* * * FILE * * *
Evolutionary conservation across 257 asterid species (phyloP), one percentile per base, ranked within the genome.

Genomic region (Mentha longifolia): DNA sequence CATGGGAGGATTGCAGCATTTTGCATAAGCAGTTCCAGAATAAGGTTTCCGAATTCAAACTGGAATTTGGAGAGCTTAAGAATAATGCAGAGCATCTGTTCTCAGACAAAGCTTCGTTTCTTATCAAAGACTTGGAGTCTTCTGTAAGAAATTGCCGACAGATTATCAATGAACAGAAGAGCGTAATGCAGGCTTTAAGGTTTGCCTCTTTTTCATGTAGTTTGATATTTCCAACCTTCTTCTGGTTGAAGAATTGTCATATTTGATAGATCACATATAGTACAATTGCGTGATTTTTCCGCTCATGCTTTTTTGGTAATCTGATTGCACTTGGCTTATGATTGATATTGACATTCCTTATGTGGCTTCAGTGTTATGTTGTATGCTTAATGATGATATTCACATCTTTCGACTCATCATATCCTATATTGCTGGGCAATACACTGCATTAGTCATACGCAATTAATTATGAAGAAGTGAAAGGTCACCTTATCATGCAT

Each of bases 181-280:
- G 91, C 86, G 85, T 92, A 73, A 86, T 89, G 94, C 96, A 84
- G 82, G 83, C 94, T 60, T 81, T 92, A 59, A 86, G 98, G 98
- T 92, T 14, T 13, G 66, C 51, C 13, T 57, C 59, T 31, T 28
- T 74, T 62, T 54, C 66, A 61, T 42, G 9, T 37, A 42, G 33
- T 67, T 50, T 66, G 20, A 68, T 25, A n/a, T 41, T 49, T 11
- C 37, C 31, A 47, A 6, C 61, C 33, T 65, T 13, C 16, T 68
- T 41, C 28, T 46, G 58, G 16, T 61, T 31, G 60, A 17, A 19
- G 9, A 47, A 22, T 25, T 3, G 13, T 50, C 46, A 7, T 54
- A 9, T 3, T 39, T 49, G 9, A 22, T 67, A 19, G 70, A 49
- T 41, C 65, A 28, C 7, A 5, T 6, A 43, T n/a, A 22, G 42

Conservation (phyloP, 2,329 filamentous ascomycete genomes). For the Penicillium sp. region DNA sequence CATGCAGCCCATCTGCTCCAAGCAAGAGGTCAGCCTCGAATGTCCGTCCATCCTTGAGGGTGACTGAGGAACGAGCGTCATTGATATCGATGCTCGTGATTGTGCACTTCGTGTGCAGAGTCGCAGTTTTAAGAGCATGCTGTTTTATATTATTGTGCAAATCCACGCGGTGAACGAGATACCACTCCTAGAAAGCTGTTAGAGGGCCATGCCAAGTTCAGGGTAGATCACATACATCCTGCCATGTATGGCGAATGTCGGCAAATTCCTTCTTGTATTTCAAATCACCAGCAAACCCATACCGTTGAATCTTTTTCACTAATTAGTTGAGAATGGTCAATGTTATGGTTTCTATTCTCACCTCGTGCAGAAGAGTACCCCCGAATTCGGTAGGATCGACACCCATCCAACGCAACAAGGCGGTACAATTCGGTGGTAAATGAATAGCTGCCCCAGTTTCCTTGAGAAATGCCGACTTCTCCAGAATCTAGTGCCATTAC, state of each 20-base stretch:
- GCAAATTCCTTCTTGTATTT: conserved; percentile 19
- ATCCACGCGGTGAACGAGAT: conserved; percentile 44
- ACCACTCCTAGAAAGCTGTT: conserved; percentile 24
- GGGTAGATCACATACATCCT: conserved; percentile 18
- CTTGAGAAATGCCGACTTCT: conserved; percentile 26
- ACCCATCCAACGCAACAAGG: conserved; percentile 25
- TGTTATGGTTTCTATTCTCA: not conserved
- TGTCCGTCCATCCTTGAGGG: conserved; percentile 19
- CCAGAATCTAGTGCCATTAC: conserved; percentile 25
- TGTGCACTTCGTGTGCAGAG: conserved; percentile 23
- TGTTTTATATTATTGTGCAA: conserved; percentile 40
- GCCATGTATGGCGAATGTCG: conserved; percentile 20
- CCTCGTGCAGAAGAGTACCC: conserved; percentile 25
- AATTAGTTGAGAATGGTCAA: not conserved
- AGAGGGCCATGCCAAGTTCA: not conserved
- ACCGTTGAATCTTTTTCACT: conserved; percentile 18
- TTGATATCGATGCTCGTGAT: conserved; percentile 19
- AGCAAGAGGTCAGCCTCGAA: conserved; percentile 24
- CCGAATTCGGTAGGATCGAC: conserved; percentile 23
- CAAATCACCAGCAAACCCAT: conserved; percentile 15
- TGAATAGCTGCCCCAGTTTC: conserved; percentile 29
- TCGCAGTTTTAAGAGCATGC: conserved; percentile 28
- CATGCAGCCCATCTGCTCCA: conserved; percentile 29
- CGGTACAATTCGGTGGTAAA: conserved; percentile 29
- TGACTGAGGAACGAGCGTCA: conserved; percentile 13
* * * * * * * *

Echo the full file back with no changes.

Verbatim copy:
Evolutionary conservation across 257 asterid species (phyloP), one percentile per base, ranked within the genome.

Genomic region (Mentha longifolia): DNA sequence CATGGGAGGATTGCAGCATTTTGCATAAGCAGTTCCAGAATAAGGTTTCCGAATTCAAACTGGAATTTGGAGAGCTTAAGAATAATGCAGAGCATCTGTTCTCAGACAAAGCTTCGTTTCTTATCAAAGACTTGGAGTCTTCTGTAAGAAATTGCCGACAGATTATCAATGAACAGAAGAGCGTAATGCAGGCTTTAAGGTTTGCCTCTTTTTCATGTAGTTTGATATTTCCAACCTTCTTCTGGTTGAAGAATTGTCATATTTGATAGATCACATATAGTACAATTGCGTGATTTTTCCGCTCATGCTTTTTTGGTAATCTGATTGCACTTGGCTTATGATTGATATTGACATTCCTTATGTGGCTTCAGTGTTATGTTGTATGCTTAATGATGATATTCACATCTTTCGACTCATCATATCCTATATTGCTGGGCAATACACTGCATTAGTCATACGCAATTAATTATGAAGAAGTGAAAGGTCACCTTATCATGCAT

Each of bases 181-280:
- G 91, C 86, G 85, T 92, A 73, A 86, T 89, G 94, C 96, A 84
- G 82, G 83, C 94, T 60, T 81, T 92, A 59, A 86, G 98, G 98
- T 92, T 14, T 13, G 66, C 51, C 13, T 57, C 59, T 31, T 28
- T 74, T 62, T 54, C 66, A 61, T 42, G 9, T 37, A 42, G 33
- T 67, T 50, T 66, G 20, A 68, T 25, A n/a, T 41, T 49, T 11
- C 37, C 31, A 47, A 6, C 61, C 33, T 65, T 13, C 16, T 68
- T 41, C 28, T 46, G 58, G 16, T 61, T 31, G 60, A 17, A 19
- G 9, A 47, A 22, T 25, T 3, G 13, T 50, C 46, A 7, T 54
- A 9, T 3, T 39, T 49, G 9, A 22, T 67, A 19, G 70, A 49
- T 41, C 65, A 28, C 7, A 5, T 6, A 43, T n/a, A 22, G 42

Conservation (phyloP, 2,329 filamentous ascomycete genomes). For the Penicillium sp. region DNA sequence CATGCAGCCCATCTGCTCCAAGCAAGAGGTCAGCCTCGAATGTCCGTCCATCCTTGAGGGTGACTGAGGAACGAGCGTCATTGATATCGATGCTCGTGATTGTGCACTTCGTGTGCAGAGTCGCAGTTTTAAGAGCATGCTGTTTTATATTATTGTGCAAATCCACGCGGTGAACGAGATACCACTCCTAGAAAGCTGTTAGAGGGCCATGCCAAGTTCAGGGTAGATCACATACATCCTGCCATGTATGGCGAATGTCGGCAAATTCCTTCTTGTATTTCAAATCACCAGCAAACCCATACCGTTGAATCTTTTTCACTAATTAGTTGAGAATGGTCAATGTTATGGTTTCTATTCTCACCTCGTGCAGAAGAGTACCCCCGAATTCGGTAGGATCGACACCCATCCAACGCAACAAGGCGGTACAATTCGGTGGTAAATGAATAGCTGCCCCAGTTTCCTTGAGAAATGCCGACTTCTCCAGAATCTAGTGCCATTAC, state of each 20-base stretch:
- GCAAATTCCTTCTTGTATTT: conserved; percentile 19
- ATCCACGCGGTGAACGAGAT: conserved; percentile 44
- ACCACTCCTAGAAAGCTGTT: conserved; percentile 24
- GGGTAGATCACATACATCCT: conserved; percentile 18
- CTTGAGAAATGCCGACTTCT: conserved; percentile 26
- ACCCATCCAACGCAACAAGG: conserved; percentile 25
- TGTTATGGTTTCTATTCTCA: not conserved
- TGTCCGTCCATCCTTGAGGG: conserved; percentile 19
- CCAGAATCTAGTGCCATTAC: conserved; percentile 25
- TGTGCACTTCGTGTGCAGAG: conserved; percentile 23
- TGTTTTATATTATTGTGCAA: conserved; percentile 40
- GCCATGTATGGCGAATGTCG: conserved; percentile 20
- CCTCGTGCAGAAGAGTACCC: conserved; percentile 25
- AATTAGTTGAGAATGGTCAA: not conserved
- AGAGGGCCATGCCAAGTTCA: not conserved
- ACCGTTGAATCTTTTTCACT: conserved; percentile 18
- TTGATATCGATGCTCGTGAT: conserved; percentile 19
- AGCAAGAGGTCAGCCTCGAA: conserved; percentile 24
- CCGAATTCGGTAGGATCGAC: conserved; percentile 23
- CAAATCACCAGCAAACCCAT: conserved; percentile 15
- TGAATAGCTGCCCCAGTTTC: conserved; percentile 29
- TCGCAGTTTTAAGAGCATGC: conserved; percentile 28
- CATGCAGCCCATCTGCTCCA: conserved; percentile 29
- CGGTACAATTCGGTGGTAAA: conserved; percentile 29
- TGACTGAGGAACGAGCGTCA: conserved; percentile 13